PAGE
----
Background and Purpose: Passive dynamic ankle-foot orthoses have potential to facilitate return to running after a lower limb trauma. However, transitioning patients to new movement patterns that enhance passive dynamic ankle-foot orthoses benefits can pose a challenge. The purpose of this case study was to report biomechanical and functional outcomes for a patient utilizing a passive dynamic ankle-foot orthoses following completion of a session-based, midfoot strike run training program. Case Description and Methods: A patient using a passive dynamic ankle-foot orthoses to run due to surgically reconstructed tibia\fibula fracture underwent eight treadmill running sessions over 2 weeks while viewing continuous visual feedback on measured foot strike. Findings and Outcomes: After treatment, foot strike was changed from rearfoot to midfoot on the affected limb along with an 18% increase in mechanical work ratio of the ankle-foot-brace complex. Similar improvements were retained at one and five months following treatment. Conclusion: This report provides preliminary evidence that biofeedback-based foot strike training can enhance ankle-foot mechanical performance of patients using a passive dynamic ankle-foot orthoses to run. Clinical relevance: For patients using a passive dynamic ankle-foot orthoses to run following lower limb trauma, supplementing standard rehabilitation programs with biofeedback-based footstrike training may improve biomechanical performance and running capability.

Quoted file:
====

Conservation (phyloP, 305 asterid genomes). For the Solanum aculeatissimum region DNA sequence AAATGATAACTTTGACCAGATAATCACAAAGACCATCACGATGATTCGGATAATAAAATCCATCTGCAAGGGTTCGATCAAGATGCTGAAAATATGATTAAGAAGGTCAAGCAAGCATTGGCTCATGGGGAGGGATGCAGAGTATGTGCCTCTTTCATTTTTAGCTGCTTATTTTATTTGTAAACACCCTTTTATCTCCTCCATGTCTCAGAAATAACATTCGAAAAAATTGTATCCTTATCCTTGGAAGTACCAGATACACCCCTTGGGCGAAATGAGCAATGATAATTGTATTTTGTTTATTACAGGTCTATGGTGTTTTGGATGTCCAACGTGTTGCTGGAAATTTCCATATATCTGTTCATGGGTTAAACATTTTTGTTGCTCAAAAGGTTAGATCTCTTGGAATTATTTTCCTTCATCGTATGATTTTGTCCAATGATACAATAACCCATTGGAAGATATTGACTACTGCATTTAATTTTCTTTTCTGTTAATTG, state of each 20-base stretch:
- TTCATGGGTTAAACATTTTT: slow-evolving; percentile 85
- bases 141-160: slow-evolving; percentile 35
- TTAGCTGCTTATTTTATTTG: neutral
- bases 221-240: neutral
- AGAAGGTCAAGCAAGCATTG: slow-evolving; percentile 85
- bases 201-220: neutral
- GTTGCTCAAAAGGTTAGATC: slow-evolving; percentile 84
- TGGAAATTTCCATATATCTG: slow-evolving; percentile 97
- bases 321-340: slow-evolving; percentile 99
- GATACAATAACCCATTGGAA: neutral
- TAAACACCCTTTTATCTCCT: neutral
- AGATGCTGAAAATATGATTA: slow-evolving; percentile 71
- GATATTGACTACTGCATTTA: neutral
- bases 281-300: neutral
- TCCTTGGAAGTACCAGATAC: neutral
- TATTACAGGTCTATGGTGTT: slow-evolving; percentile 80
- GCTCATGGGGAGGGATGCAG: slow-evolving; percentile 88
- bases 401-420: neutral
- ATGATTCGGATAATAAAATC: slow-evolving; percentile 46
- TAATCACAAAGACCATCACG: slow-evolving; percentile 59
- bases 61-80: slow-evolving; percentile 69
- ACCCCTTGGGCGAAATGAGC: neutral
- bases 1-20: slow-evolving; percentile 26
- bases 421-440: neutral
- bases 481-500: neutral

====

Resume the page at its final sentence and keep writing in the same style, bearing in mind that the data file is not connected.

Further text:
- Mechanical work
- biomechanics of prosthetic/orthotic devices
- gait analysis
- lower limb orthotics
- motor learning
- movement retraining
- rehabilitation of orthoses users